Starting in June 2021, debtors-in-possession and chapter 11 trustees will have new standardized reports to complete. Congress authorized enhanced and uniform bankruptcy reporting requirements aimed at facilitating the compilation of and access to bankruptcy data. Two new report forms have been established by the United States Trustee to be rolled out across the country replacing over 150 different forms.
What are Monthly Operating Reports?
Debtors-in-possession and chapter 11 trustees are required by the Bankruptcy Code to file periodic reports and account for the receipt, administration and disposition of all property during the pendency of a chapter 11 case. The United States Trustee, often seen as the watchdog for the bankruptcy court, is responsible for establishing rules and contents of the periodic reports. Periodic reporting requirements continue while the case is on-going, including after the confirmation of a plan but prior to a final decree being entered.
Prior to confirmation, debtors-in-possession or chapter 11 trustees are required to file monthly reports, which are generally known as monthly operating reports (MORs). Reorganized debtors or post-confirmation trusts are required to file quarterly reports, which are generally known as post-confirmation reports (PCR), after the confirmation of a plan of reorganization and before the case is closed.
Why are these reports important?
The MOR provides vital financial transparency to the various stakeholders (i.e., creditors, Judge, etc.) of the operations and financial condition of the debtor or debtor-in-possession. The MOR helps stakeholders evaluate:
- Is the debtor-in-possession or chapter 11 trustee properly administering the estate? Are cash collateral orders or the plan of reorganization in compliance? Are any payments being made to professionals or pre-petition creditors without court approval?
- Does the debtor-in-possession or debtor have a reasonable likelihood of rehabilitation? Is there sufficient liquidity to continue to operate and to meet the requirements as debtor or debtor-in-possession?
What are the changes?
There are now two standards reports to be used in all cases across the country under the United States Trustee program, including a 4-page MOR for reporting prior to confirmation and a 3-page report following confirmation until the case is closed.
The new standard reports are data-enabled and data-embedded. It is a requirement to follow the procedures to maintain these features when filing. Said differently, the forms must be utilized as intended—you can no longer submit scanned versions or Excel-printed-to-PDF versions.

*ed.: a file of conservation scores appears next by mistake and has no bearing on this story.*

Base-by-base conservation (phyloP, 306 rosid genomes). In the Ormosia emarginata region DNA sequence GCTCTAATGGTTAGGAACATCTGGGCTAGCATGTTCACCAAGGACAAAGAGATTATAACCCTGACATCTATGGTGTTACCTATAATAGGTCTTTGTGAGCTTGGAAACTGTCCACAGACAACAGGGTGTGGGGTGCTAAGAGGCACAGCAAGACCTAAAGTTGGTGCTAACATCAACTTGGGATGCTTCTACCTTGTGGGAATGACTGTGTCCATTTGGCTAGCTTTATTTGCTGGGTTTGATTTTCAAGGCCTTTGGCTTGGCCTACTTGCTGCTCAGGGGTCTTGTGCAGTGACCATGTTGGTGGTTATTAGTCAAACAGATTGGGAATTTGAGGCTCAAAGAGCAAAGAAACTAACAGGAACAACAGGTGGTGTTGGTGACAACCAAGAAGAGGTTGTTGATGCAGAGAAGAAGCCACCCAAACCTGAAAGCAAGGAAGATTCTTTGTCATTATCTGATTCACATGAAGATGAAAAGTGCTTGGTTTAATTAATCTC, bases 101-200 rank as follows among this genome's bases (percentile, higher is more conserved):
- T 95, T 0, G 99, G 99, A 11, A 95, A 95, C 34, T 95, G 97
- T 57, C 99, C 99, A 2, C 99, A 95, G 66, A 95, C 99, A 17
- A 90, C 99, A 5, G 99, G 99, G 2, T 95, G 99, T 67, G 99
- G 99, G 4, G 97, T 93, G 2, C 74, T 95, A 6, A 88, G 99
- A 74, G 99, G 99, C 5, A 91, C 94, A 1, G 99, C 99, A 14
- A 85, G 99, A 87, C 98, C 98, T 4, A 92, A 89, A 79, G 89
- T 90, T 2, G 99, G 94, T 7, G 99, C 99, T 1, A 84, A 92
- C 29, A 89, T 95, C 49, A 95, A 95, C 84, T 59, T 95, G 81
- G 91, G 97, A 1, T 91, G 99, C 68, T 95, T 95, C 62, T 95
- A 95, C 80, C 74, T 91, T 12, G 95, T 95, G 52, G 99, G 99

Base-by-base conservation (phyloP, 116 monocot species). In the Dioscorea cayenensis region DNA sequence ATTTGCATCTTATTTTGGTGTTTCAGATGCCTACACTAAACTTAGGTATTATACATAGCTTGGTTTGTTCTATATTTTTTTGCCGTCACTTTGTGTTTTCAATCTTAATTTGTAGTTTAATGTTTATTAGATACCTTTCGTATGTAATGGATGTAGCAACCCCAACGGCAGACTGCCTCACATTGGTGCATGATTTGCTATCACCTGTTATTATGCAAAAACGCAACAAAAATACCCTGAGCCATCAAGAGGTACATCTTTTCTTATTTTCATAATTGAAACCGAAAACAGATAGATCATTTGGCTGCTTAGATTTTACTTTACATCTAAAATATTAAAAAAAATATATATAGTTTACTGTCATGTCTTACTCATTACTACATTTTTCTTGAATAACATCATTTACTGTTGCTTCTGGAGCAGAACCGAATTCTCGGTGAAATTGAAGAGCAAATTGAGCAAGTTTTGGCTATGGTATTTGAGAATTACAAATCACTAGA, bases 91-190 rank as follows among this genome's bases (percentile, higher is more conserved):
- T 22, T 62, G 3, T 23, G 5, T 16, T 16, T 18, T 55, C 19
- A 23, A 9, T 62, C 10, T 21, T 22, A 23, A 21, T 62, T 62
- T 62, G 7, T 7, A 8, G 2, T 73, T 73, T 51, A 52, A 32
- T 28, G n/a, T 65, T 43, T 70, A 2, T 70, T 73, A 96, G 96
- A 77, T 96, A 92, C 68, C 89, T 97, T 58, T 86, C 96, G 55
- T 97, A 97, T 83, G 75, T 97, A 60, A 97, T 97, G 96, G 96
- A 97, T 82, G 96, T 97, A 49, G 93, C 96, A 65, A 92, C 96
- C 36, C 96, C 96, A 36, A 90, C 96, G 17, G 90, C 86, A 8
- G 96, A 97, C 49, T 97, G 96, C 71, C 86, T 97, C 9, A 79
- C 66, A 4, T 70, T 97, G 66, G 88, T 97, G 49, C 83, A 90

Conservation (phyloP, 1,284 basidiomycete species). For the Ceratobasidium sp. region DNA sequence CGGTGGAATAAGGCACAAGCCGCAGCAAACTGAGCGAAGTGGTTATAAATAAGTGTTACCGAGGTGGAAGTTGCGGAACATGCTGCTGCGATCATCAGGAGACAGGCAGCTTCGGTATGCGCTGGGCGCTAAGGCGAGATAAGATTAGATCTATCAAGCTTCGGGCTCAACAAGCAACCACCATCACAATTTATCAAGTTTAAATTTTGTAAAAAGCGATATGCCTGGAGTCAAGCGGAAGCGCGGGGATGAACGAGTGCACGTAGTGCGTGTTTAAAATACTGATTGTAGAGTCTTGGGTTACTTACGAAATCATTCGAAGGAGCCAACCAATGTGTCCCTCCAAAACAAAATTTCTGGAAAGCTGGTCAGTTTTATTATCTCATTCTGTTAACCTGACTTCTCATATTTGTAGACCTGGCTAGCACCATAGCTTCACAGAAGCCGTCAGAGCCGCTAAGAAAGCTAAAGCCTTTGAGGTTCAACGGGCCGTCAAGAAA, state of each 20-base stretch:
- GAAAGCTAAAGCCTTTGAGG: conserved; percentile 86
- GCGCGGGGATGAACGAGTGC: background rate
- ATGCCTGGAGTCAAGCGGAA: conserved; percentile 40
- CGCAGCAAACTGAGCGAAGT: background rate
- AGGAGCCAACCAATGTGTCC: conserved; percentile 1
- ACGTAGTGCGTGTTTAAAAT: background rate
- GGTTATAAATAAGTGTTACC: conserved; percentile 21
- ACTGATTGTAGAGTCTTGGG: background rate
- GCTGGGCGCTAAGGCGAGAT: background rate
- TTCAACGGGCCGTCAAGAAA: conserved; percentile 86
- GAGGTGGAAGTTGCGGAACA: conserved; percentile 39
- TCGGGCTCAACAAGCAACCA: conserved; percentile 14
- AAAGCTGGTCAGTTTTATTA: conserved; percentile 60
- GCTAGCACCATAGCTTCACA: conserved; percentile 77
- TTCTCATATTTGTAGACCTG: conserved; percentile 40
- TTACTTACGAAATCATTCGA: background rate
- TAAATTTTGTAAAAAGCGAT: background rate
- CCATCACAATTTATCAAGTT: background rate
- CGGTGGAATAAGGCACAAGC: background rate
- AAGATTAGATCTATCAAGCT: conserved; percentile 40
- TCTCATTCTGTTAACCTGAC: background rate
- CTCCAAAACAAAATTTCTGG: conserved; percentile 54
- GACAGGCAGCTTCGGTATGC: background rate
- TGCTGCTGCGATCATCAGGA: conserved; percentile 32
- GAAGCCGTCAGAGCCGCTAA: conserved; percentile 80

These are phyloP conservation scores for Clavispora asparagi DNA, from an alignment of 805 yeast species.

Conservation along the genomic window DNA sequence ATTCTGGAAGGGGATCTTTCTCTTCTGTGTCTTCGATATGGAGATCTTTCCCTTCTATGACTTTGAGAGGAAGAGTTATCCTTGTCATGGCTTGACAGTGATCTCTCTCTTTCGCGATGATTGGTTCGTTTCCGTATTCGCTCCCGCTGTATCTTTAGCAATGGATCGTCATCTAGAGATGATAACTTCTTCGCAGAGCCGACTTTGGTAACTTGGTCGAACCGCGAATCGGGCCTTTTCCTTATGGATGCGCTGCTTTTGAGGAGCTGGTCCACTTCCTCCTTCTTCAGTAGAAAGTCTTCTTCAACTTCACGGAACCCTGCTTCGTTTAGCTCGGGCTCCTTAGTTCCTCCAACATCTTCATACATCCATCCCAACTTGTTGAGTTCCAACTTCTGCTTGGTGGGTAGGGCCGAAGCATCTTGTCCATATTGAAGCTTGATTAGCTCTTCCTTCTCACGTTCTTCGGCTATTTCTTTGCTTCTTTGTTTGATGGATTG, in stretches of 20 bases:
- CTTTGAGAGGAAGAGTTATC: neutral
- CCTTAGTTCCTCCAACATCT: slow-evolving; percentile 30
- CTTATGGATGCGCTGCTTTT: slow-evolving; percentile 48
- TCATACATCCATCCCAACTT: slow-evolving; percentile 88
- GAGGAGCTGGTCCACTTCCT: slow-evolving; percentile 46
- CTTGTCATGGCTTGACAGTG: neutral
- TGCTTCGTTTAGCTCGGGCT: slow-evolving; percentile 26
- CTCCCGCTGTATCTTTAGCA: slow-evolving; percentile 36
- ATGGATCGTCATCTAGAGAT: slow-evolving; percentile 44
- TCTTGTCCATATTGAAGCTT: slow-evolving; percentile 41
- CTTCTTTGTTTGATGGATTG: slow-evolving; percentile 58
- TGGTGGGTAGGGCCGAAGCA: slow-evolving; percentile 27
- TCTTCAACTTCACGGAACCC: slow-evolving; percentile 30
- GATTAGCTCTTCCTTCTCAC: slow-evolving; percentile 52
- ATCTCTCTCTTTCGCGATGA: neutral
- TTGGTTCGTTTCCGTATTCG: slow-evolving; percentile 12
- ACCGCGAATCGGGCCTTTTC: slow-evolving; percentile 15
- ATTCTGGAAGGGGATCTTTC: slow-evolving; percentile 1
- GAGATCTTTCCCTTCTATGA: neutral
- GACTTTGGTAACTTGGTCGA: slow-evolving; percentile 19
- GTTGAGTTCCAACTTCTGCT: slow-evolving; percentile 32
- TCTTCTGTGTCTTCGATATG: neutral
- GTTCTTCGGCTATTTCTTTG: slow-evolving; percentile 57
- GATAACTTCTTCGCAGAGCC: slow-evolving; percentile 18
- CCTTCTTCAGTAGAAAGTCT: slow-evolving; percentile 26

There are now two signatures required: one on the first page from the person responsible for filing the report, and one on the last page signed by the individual who is authorized under applicable law and is responsible for certifying under penalty of perjury that the MOR and its supporting documentation are true and correct on behalf of the debtor or trustee.
When are the changes effective?
The new forms go into effective June 21, 2021. Coincidentally, this is the date that reports for the May reporting period are due. The United States Trustee expects the new forms to be used for the first time for the June reporting period, which is due by July 21, 2021.
What information is required in the new forms?
The new MOR forms require certain mandatory information be entered into the PDF form, including summary information about the number of employees, cash flow, profitability, tax obligations, professional fees, and, in the case of the PCR, creditor recoveries by class.
Additional information may be required as attachments, including full financial statements and bank statements as determined by the United States Trustee for each case.
Who is impacted by the new forms?
Debtors-in-possession or Trustees in all chapter 11 cases excluding “small business debtors” or subchapter V debtors must use the new forms for reports filed after June 21, 2021.
What are the benefits?
The new reports create standardization nationwide, especially compared to the patchwork of over 150 different forms currently in use. Utilizing the data-enabled/embedded features of the new reports, access to bankruptcy data should be more efficient and effective, especially with respect to professional fees where there is more detailed and granular information.
The forms are straightforward and allow for additional information directly from Debtor’s accounting system to be attached, including income statement, balance sheet, statement of cash flows, and other information as determined by the United States Trustee.
What are the challenges / risks?
It will take time to educate bankruptcy professionals about the information and submittal requirements for the new forms.
Also, given the manual requirements of the entering the detailed information, it may be cumbersome for large, complex cases that have numerous debtors. In these cases, it is not expected that Debtors will be allowed to file a consolidated MOR with detailed disbursement information, as has been the practice historically.
What if I have further questions?
The United States Trustee’s website has report instructions and information.
Need additional help? Contact Harney Partners. We have 30+ years in roles as financial advisor and fiduciaries on behalf of debtors.